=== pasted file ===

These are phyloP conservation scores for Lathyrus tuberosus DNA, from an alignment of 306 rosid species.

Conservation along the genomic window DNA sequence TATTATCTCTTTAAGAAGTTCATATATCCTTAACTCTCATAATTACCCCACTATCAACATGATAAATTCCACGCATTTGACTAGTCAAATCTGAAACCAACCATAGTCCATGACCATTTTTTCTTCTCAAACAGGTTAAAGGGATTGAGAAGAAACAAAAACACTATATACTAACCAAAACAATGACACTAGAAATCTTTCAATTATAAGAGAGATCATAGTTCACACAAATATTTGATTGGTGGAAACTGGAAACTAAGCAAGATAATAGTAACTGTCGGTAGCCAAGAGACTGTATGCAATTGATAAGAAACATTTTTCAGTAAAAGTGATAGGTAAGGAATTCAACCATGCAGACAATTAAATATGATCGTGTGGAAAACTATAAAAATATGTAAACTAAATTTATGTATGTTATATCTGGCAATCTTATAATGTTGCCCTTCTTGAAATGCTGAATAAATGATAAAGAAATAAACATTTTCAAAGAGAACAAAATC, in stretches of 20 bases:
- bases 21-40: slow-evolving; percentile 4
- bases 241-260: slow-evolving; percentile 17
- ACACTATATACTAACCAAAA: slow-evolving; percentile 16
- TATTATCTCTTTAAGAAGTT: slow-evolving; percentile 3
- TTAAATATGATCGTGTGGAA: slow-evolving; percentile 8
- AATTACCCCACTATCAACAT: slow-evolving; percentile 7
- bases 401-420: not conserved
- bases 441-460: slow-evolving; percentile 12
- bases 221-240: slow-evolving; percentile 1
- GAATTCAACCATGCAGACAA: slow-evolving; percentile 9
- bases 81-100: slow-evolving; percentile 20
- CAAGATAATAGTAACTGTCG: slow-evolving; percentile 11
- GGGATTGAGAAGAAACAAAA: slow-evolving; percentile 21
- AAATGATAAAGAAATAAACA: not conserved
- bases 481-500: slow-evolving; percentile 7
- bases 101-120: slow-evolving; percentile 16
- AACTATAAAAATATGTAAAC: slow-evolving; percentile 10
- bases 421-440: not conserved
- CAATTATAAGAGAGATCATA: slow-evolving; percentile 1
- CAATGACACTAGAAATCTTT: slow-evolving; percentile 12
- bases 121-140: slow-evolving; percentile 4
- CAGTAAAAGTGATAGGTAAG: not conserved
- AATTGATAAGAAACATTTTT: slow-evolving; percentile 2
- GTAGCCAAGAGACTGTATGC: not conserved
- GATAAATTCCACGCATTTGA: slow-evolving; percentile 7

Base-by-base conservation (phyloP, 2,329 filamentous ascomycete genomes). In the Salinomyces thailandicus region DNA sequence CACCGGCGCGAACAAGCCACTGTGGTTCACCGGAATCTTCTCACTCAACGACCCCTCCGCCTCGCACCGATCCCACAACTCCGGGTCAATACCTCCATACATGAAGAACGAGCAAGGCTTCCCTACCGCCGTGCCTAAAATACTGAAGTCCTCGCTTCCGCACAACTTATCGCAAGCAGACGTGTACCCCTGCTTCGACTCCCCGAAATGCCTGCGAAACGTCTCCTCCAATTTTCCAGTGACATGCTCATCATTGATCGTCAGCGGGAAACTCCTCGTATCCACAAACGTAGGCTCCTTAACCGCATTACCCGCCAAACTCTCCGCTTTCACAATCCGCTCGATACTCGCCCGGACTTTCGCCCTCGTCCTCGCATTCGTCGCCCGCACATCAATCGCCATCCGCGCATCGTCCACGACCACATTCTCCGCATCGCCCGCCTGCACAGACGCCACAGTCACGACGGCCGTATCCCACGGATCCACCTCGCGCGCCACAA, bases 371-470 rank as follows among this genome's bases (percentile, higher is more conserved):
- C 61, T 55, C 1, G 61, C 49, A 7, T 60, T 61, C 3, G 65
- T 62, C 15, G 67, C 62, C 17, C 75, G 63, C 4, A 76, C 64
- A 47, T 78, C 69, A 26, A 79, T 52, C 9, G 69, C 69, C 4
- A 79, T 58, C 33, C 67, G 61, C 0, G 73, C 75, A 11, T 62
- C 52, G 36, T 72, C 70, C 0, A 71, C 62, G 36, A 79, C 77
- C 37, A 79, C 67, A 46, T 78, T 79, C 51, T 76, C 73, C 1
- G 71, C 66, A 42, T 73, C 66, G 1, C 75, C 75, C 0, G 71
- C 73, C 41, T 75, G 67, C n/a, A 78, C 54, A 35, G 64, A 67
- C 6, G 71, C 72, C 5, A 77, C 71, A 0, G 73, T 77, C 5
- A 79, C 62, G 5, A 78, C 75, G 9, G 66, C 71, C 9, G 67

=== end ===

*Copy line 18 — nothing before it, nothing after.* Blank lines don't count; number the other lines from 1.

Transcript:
- bases 101-120: slow-evolving; percentile 16